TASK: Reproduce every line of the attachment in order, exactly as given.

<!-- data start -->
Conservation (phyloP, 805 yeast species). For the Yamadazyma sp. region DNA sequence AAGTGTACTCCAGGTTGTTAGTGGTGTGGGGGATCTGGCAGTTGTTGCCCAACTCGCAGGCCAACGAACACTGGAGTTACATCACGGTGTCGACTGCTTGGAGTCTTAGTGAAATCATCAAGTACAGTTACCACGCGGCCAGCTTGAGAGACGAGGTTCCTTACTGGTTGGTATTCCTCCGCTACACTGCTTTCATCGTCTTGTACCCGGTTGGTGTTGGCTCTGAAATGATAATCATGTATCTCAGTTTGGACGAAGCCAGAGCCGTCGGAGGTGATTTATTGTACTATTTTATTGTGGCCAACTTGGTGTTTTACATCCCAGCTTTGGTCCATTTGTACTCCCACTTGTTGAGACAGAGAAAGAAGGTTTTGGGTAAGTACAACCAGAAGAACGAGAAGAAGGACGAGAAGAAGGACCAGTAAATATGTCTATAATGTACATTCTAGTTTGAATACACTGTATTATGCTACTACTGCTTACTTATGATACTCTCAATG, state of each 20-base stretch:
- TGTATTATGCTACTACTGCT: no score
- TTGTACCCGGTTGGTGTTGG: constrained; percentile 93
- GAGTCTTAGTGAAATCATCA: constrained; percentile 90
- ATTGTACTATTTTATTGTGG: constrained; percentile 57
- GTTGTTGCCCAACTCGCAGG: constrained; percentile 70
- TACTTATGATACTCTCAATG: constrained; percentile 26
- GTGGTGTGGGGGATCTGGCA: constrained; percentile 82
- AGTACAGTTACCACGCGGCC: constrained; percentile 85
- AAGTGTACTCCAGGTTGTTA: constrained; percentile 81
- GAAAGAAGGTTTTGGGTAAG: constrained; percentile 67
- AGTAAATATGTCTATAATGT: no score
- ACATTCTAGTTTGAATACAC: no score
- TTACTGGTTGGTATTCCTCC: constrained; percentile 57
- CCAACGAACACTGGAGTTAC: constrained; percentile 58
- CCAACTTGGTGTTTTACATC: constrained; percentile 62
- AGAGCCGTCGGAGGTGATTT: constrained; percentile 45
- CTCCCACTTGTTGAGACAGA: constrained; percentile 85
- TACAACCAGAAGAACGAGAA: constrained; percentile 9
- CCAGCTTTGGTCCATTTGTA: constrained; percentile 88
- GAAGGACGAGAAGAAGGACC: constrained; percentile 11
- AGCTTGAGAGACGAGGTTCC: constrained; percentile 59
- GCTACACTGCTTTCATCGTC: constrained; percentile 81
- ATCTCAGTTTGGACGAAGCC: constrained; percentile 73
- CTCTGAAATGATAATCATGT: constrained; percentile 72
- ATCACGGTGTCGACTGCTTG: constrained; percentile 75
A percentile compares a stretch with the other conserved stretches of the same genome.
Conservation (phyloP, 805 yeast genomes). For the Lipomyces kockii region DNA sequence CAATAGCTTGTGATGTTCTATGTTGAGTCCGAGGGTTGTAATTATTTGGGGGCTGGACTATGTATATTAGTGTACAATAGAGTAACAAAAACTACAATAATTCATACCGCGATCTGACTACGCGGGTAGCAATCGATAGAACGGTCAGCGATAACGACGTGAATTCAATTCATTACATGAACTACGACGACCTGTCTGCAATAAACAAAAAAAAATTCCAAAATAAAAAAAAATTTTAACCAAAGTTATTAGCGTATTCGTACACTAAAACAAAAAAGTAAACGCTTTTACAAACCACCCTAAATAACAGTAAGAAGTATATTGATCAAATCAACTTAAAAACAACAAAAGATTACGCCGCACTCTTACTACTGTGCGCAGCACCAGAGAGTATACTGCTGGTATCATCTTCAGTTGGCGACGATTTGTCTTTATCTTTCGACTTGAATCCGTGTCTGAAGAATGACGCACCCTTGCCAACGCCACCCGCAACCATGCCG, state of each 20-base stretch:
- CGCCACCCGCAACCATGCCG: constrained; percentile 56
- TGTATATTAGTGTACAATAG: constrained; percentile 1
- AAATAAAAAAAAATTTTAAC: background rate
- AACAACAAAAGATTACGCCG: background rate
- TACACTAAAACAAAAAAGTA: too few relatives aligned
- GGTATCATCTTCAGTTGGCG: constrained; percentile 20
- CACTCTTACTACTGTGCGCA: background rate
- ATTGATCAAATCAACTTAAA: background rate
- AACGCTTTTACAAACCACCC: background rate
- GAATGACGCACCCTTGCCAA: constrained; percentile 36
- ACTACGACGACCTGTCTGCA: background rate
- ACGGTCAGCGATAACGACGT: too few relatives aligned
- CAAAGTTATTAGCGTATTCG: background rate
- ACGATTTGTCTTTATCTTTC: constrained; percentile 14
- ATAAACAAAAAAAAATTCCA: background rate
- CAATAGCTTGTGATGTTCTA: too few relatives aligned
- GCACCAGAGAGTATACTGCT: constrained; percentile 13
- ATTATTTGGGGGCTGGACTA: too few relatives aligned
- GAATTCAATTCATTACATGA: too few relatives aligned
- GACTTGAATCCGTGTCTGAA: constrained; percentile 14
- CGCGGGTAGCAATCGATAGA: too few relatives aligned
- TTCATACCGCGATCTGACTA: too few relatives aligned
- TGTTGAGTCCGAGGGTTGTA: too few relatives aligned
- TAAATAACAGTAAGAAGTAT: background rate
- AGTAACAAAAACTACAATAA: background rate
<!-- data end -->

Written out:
Conservation (phyloP, 805 yeast species). For the Yamadazyma sp. region DNA sequence AAGTGTACTCCAGGTTGTTAGTGGTGTGGGGGATCTGGCAGTTGTTGCCCAACTCGCAGGCCAACGAACACTGGAGTTACATCACGGTGTCGACTGCTTGGAGTCTTAGTGAAATCATCAAGTACAGTTACCACGCGGCCAGCTTGAGAGACGAGGTTCCTTACTGGTTGGTATTCCTCCGCTACACTGCTTTCATCGTCTTGTACCCGGTTGGTGTTGGCTCTGAAATGATAATCATGTATCTCAGTTTGGACGAAGCCAGAGCCGTCGGAGGTGATTTATTGTACTATTTTATTGTGGCCAACTTGGTGTTTTACATCCCAGCTTTGGTCCATTTGTACTCCCACTTGTTGAGACAGAGAAAGAAGGTTTTGGGTAAGTACAACCAGAAGAACGAGAAGAAGGACGAGAAGAAGGACCAGTAAATATGTCTATAATGTACATTCTAGTTTGAATACACTGTATTATGCTACTACTGCTTACTTATGATACTCTCAATG, state of each 20-base stretch:
- TGTATTATGCTACTACTGCT: no score
- TTGTACCCGGTTGGTGTTGG: constrained; percentile 93
- GAGTCTTAGTGAAATCATCA: constrained; percentile 90
- ATTGTACTATTTTATTGTGG: constrained; percentile 57
- GTTGTTGCCCAACTCGCAGG: constrained; percentile 70
- TACTTATGATACTCTCAATG: constrained; percentile 26
- GTGGTGTGGGGGATCTGGCA: constrained; percentile 82
- AGTACAGTTACCACGCGGCC: constrained; percentile 85
- AAGTGTACTCCAGGTTGTTA: constrained; percentile 81
- GAAAGAAGGTTTTGGGTAAG: constrained; percentile 67
- AGTAAATATGTCTATAATGT: no score
- ACATTCTAGTTTGAATACAC: no score
- TTACTGGTTGGTATTCCTCC: constrained; percentile 57
- CCAACGAACACTGGAGTTAC: constrained; percentile 58
- CCAACTTGGTGTTTTACATC: constrained; percentile 62
- AGAGCCGTCGGAGGTGATTT: constrained; percentile 45
- CTCCCACTTGTTGAGACAGA: constrained; percentile 85
- TACAACCAGAAGAACGAGAA: constrained; percentile 9
- CCAGCTTTGGTCCATTTGTA: constrained; percentile 88
- GAAGGACGAGAAGAAGGACC: constrained; percentile 11
- AGCTTGAGAGACGAGGTTCC: constrained; percentile 59
- GCTACACTGCTTTCATCGTC: constrained; percentile 81
- ATCTCAGTTTGGACGAAGCC: constrained; percentile 73
- CTCTGAAATGATAATCATGT: constrained; percentile 72
- ATCACGGTGTCGACTGCTTG: constrained; percentile 75
A percentile compares a stretch with the other conserved stretches of the same genome.
Conservation (phyloP, 805 yeast genomes). For the Lipomyces kockii region DNA sequence CAATAGCTTGTGATGTTCTATGTTGAGTCCGAGGGTTGTAATTATTTGGGGGCTGGACTATGTATATTAGTGTACAATAGAGTAACAAAAACTACAATAATTCATACCGCGATCTGACTACGCGGGTAGCAATCGATAGAACGGTCAGCGATAACGACGTGAATTCAATTCATTACATGAACTACGACGACCTGTCTGCAATAAACAAAAAAAAATTCCAAAATAAAAAAAAATTTTAACCAAAGTTATTAGCGTATTCGTACACTAAAACAAAAAAGTAAACGCTTTTACAAACCACCCTAAATAACAGTAAGAAGTATATTGATCAAATCAACTTAAAAACAACAAAAGATTACGCCGCACTCTTACTACTGTGCGCAGCACCAGAGAGTATACTGCTGGTATCATCTTCAGTTGGCGACGATTTGTCTTTATCTTTCGACTTGAATCCGTGTCTGAAGAATGACGCACCCTTGCCAACGCCACCCGCAACCATGCCG, state of each 20-base stretch:
- CGCCACCCGCAACCATGCCG: constrained; percentile 56
- TGTATATTAGTGTACAATAG: constrained; percentile 1
- AAATAAAAAAAAATTTTAAC: background rate
- AACAACAAAAGATTACGCCG: background rate
- TACACTAAAACAAAAAAGTA: too few relatives aligned
- GGTATCATCTTCAGTTGGCG: constrained; percentile 20
- CACTCTTACTACTGTGCGCA: background rate
- ATTGATCAAATCAACTTAAA: background rate
- AACGCTTTTACAAACCACCC: background rate
- GAATGACGCACCCTTGCCAA: constrained; percentile 36
- ACTACGACGACCTGTCTGCA: background rate
- ACGGTCAGCGATAACGACGT: too few relatives aligned
- CAAAGTTATTAGCGTATTCG: background rate
- ACGATTTGTCTTTATCTTTC: constrained; percentile 14
- ATAAACAAAAAAAAATTCCA: background rate
- CAATAGCTTGTGATGTTCTA: too few relatives aligned
- GCACCAGAGAGTATACTGCT: constrained; percentile 13
- ATTATTTGGGGGCTGGACTA: too few relatives aligned
- GAATTCAATTCATTACATGA: too few relatives aligned
- GACTTGAATCCGTGTCTGAA: constrained; percentile 14
- CGCGGGTAGCAATCGATAGA: too few relatives aligned
- TTCATACCGCGATCTGACTA: too few relatives aligned
- TGTTGAGTCCGAGGGTTGTA: too few relatives aligned
- TAAATAACAGTAAGAAGTAT: background rate
- AGTAACAAAAACTACAATAA: background rate